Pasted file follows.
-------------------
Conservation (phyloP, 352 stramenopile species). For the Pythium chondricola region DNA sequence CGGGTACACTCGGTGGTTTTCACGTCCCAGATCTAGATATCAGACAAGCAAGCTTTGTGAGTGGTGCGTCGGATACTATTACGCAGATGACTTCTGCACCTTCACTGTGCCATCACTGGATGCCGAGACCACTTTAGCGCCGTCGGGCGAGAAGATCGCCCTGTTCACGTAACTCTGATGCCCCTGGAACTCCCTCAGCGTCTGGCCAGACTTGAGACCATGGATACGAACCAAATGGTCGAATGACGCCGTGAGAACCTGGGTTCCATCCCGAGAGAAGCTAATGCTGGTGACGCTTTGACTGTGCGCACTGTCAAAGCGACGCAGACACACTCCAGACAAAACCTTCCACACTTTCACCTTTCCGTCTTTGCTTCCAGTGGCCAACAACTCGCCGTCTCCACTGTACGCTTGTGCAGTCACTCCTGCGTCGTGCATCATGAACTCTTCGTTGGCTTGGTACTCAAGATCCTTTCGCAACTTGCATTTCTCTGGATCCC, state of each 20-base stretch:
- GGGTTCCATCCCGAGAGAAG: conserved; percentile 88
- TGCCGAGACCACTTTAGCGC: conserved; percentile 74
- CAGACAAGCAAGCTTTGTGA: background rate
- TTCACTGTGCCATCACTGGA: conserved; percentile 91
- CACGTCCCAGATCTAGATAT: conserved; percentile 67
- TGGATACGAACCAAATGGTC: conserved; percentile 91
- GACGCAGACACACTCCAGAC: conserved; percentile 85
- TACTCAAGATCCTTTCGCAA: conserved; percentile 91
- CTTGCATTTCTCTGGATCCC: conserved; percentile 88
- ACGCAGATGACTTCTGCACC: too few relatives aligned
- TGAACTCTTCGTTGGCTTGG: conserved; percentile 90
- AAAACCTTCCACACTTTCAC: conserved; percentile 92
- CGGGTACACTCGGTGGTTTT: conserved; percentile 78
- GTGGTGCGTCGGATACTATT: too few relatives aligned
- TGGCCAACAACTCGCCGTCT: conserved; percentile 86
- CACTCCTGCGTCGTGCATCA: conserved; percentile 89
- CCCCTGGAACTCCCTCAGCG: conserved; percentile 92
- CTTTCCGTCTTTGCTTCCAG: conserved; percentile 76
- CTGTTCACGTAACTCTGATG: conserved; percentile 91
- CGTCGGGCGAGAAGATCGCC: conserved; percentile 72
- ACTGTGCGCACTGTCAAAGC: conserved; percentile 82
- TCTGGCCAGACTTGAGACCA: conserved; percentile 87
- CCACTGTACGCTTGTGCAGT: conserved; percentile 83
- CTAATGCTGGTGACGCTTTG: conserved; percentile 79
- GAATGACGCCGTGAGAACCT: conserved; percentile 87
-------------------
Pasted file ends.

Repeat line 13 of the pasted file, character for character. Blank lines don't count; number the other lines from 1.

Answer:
- AAAACCTTCCACACTTTCAC: conserved; percentile 92